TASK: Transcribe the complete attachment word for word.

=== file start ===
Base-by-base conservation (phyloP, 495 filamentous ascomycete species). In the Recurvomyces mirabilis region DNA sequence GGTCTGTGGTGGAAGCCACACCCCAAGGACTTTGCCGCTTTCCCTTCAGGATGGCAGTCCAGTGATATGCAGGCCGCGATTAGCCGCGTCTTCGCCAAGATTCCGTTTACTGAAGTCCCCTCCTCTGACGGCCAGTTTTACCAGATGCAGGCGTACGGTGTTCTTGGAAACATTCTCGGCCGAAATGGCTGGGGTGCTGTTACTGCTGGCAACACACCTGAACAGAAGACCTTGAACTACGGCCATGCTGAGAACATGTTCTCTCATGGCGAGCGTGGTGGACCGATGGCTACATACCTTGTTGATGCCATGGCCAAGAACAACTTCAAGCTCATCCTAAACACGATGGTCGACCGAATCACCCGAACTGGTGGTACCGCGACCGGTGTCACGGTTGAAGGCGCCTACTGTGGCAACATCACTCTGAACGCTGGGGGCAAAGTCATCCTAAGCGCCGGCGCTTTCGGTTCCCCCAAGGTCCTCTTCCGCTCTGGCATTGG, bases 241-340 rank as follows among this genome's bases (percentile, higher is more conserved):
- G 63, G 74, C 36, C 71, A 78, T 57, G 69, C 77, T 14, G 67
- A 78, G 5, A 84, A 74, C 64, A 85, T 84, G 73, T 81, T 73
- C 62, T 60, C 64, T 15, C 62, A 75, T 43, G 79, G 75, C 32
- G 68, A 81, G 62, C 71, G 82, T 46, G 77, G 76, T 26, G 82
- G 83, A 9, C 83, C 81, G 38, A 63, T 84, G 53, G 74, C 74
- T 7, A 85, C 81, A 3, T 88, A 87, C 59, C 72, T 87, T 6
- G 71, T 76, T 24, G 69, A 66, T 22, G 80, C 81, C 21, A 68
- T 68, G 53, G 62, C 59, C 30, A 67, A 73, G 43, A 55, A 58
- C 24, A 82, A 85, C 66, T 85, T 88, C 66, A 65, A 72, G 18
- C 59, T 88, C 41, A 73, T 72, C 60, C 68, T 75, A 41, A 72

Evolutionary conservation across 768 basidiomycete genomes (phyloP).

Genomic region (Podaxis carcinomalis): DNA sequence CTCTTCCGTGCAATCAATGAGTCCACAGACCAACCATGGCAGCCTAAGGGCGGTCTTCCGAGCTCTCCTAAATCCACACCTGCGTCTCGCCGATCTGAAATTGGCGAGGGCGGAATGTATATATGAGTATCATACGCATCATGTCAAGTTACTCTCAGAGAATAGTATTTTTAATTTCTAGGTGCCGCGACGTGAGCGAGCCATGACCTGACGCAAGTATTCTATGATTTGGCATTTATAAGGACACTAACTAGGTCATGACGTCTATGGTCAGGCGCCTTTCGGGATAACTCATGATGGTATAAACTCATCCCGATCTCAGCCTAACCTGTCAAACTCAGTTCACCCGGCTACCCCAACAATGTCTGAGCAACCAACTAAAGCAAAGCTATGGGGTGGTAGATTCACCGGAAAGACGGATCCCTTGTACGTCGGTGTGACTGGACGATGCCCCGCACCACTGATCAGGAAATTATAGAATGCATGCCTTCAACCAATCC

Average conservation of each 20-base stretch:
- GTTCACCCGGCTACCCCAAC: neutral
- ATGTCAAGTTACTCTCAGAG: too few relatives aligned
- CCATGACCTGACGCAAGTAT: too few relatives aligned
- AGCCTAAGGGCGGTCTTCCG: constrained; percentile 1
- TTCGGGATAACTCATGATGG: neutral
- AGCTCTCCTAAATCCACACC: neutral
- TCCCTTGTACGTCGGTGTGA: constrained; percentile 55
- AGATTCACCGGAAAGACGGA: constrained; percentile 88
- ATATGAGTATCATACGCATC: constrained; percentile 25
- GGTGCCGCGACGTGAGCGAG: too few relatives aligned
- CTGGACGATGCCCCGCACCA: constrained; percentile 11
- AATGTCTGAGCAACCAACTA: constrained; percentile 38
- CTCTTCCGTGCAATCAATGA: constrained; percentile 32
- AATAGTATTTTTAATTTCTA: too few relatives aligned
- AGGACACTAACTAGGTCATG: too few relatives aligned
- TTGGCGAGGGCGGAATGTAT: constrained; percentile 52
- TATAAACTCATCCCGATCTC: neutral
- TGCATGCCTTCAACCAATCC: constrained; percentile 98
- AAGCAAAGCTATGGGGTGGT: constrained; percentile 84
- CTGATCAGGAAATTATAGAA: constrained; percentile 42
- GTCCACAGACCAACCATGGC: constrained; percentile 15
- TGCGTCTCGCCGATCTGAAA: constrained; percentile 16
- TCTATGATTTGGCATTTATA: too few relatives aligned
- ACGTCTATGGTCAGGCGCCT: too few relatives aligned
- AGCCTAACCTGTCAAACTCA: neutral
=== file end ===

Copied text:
Base-by-base conservation (phyloP, 495 filamentous ascomycete species). In the Recurvomyces mirabilis region DNA sequence GGTCTGTGGTGGAAGCCACACCCCAAGGACTTTGCCGCTTTCCCTTCAGGATGGCAGTCCAGTGATATGCAGGCCGCGATTAGCCGCGTCTTCGCCAAGATTCCGTTTACTGAAGTCCCCTCCTCTGACGGCCAGTTTTACCAGATGCAGGCGTACGGTGTTCTTGGAAACATTCTCGGCCGAAATGGCTGGGGTGCTGTTACTGCTGGCAACACACCTGAACAGAAGACCTTGAACTACGGCCATGCTGAGAACATGTTCTCTCATGGCGAGCGTGGTGGACCGATGGCTACATACCTTGTTGATGCCATGGCCAAGAACAACTTCAAGCTCATCCTAAACACGATGGTCGACCGAATCACCCGAACTGGTGGTACCGCGACCGGTGTCACGGTTGAAGGCGCCTACTGTGGCAACATCACTCTGAACGCTGGGGGCAAAGTCATCCTAAGCGCCGGCGCTTTCGGTTCCCCCAAGGTCCTCTTCCGCTCTGGCATTGG, bases 241-340 rank as follows among this genome's bases (percentile, higher is more conserved):
- G 63, G 74, C 36, C 71, A 78, T 57, G 69, C 77, T 14, G 67
- A 78, G 5, A 84, A 74, C 64, A 85, T 84, G 73, T 81, T 73
- C 62, T 60, C 64, T 15, C 62, A 75, T 43, G 79, G 75, C 32
- G 68, A 81, G 62, C 71, G 82, T 46, G 77, G 76, T 26, G 82
- G 83, A 9, C 83, C 81, G 38, A 63, T 84, G 53, G 74, C 74
- T 7, A 85, C 81, A 3, T 88, A 87, C 59, C 72, T 87, T 6
- G 71, T 76, T 24, G 69, A 66, T 22, G 80, C 81, C 21, A 68
- T 68, G 53, G 62, C 59, C 30, A 67, A 73, G 43, A 55, A 58
- C 24, A 82, A 85, C 66, T 85, T 88, C 66, A 65, A 72, G 18
- C 59, T 88, C 41, A 73, T 72, C 60, C 68, T 75, A 41, A 72

Evolutionary conservation across 768 basidiomycete genomes (phyloP).

Genomic region (Podaxis carcinomalis): DNA sequence CTCTTCCGTGCAATCAATGAGTCCACAGACCAACCATGGCAGCCTAAGGGCGGTCTTCCGAGCTCTCCTAAATCCACACCTGCGTCTCGCCGATCTGAAATTGGCGAGGGCGGAATGTATATATGAGTATCATACGCATCATGTCAAGTTACTCTCAGAGAATAGTATTTTTAATTTCTAGGTGCCGCGACGTGAGCGAGCCATGACCTGACGCAAGTATTCTATGATTTGGCATTTATAAGGACACTAACTAGGTCATGACGTCTATGGTCAGGCGCCTTTCGGGATAACTCATGATGGTATAAACTCATCCCGATCTCAGCCTAACCTGTCAAACTCAGTTCACCCGGCTACCCCAACAATGTCTGAGCAACCAACTAAAGCAAAGCTATGGGGTGGTAGATTCACCGGAAAGACGGATCCCTTGTACGTCGGTGTGACTGGACGATGCCCCGCACCACTGATCAGGAAATTATAGAATGCATGCCTTCAACCAATCC

Average conservation of each 20-base stretch:
- GTTCACCCGGCTACCCCAAC: neutral
- ATGTCAAGTTACTCTCAGAG: too few relatives aligned
- CCATGACCTGACGCAAGTAT: too few relatives aligned
- AGCCTAAGGGCGGTCTTCCG: constrained; percentile 1
- TTCGGGATAACTCATGATGG: neutral
- AGCTCTCCTAAATCCACACC: neutral
- TCCCTTGTACGTCGGTGTGA: constrained; percentile 55
- AGATTCACCGGAAAGACGGA: constrained; percentile 88
- ATATGAGTATCATACGCATC: constrained; percentile 25
- GGTGCCGCGACGTGAGCGAG: too few relatives aligned
- CTGGACGATGCCCCGCACCA: constrained; percentile 11
- AATGTCTGAGCAACCAACTA: constrained; percentile 38
- CTCTTCCGTGCAATCAATGA: constrained; percentile 32
- AATAGTATTTTTAATTTCTA: too few relatives aligned
- AGGACACTAACTAGGTCATG: too few relatives aligned
- TTGGCGAGGGCGGAATGTAT: constrained; percentile 52
- TATAAACTCATCCCGATCTC: neutral
- TGCATGCCTTCAACCAATCC: constrained; percentile 98
- AAGCAAAGCTATGGGGTGGT: constrained; percentile 84
- CTGATCAGGAAATTATAGAA: constrained; percentile 42
- GTCCACAGACCAACCATGGC: constrained; percentile 15
- TGCGTCTCGCCGATCTGAAA: constrained; percentile 16
- TCTATGATTTGGCATTTATA: too few relatives aligned
- ACGTCTATGGTCAGGCGCCT: too few relatives aligned
- AGCCTAACCTGTCAAACTCA: neutral